If you're new to investing in the stock market, one of the most important facts about a stock is that its price does not always reflect the company's financial health. Many variables underlie the present per share price of a stock. Sometimes a firm's high performance is the main cause, and sometimes it isn't. Supply and demand issues on the market are an important variable when figuring out what is driving prices.
Study the earnings and profits of a company. This will give you a strong baseline. If the stock under review is going up, and the firm is earning strong profits, then this fact alone can explain the stock price. However, it is often only part of the story.
List out and define the main variables that dictate stock market prices. A few of these will be the present state of the economy, gross domestic product (GDP) growth, present interest rates, the bond market's performance, the growth of the stock market as a whole, and the threat of inflation. These are just a few.
Include a variable that deals with demand. This can be as simple as figuring out whether media coverage of the firm is making it a popular choice. This is probably a rough figure. At this stage, all you are doing is clarifying the demand issues surrounding a stock. This, in itself, is often not an economic variable, but a social or psychological one.
Perform a regression analysis. Regression analysis software is easy to use on your own home computer. The dependent variable will be the movement of a stock's price. The independent variables will be all those already listed. The main independent variable will be the demand for a stock as a rough figure, the other variables will be basically control variables.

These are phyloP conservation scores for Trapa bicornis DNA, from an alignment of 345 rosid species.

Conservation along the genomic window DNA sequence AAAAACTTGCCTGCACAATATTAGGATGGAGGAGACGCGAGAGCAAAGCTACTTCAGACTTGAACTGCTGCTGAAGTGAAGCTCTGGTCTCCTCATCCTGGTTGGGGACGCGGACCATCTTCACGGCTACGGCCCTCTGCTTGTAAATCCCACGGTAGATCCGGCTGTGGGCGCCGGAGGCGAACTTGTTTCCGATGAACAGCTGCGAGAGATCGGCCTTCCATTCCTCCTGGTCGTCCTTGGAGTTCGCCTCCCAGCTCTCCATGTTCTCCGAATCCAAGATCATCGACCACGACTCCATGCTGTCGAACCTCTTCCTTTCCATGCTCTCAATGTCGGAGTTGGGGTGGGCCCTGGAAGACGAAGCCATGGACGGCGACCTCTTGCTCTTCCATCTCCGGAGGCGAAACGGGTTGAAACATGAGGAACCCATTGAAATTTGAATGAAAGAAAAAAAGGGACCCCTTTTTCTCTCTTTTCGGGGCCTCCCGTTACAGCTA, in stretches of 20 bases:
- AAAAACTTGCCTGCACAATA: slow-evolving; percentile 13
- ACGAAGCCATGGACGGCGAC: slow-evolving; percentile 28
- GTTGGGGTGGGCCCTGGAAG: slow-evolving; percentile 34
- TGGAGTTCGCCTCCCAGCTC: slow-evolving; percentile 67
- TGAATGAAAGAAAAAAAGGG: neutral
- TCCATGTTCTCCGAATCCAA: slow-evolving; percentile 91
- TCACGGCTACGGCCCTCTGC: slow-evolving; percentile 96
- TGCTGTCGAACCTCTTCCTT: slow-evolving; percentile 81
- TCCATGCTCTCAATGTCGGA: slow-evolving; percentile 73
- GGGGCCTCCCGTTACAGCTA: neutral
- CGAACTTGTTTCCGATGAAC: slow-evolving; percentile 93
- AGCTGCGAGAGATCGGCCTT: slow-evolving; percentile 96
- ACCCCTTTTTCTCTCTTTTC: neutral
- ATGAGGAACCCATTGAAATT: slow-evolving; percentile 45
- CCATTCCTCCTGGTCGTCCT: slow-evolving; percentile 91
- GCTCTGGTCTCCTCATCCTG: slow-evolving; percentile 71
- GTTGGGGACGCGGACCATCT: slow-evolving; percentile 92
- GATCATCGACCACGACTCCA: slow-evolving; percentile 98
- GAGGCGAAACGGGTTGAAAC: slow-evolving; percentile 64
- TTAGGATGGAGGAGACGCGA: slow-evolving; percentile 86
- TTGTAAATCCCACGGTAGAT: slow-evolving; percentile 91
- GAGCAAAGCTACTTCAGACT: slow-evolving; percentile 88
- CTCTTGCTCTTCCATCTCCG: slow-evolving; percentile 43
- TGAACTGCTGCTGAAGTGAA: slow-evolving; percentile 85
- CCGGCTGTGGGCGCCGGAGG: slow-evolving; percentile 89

Analyze the p scores of all the variables in your results. P is the most important score in a regression model. It shows how significant each variable is — in this case — in explaining the movement of s stock price. If the p scores show high significance for the demand issue, then you have a fairly scientific figure for the amount of price fluctuation that is caused by demand. If the p score is low for the demand variable, then other issues are driving the price, not demand.
Write out the results in plain English what all this means. If the p score attached to the demand variable is high, then it means that demand, not firm performance, is driving the price of the stock. In general, if many stocks are being driven by demand, then you have a potentially dangerous situation that can create a bubble and stocks are overvalued. Therefore, these kinds of analyses are important in grasping the real cause of price movements.
Doing regression sounds daunting, and it can be. It is the only way this figure can be calculated with any scientific accuracy. Brokers are running regression analyses all the time. The only real problem is entering in all the relevant data for the time period you are concerned about. If you are working with a broker, then he might be able to send you this data.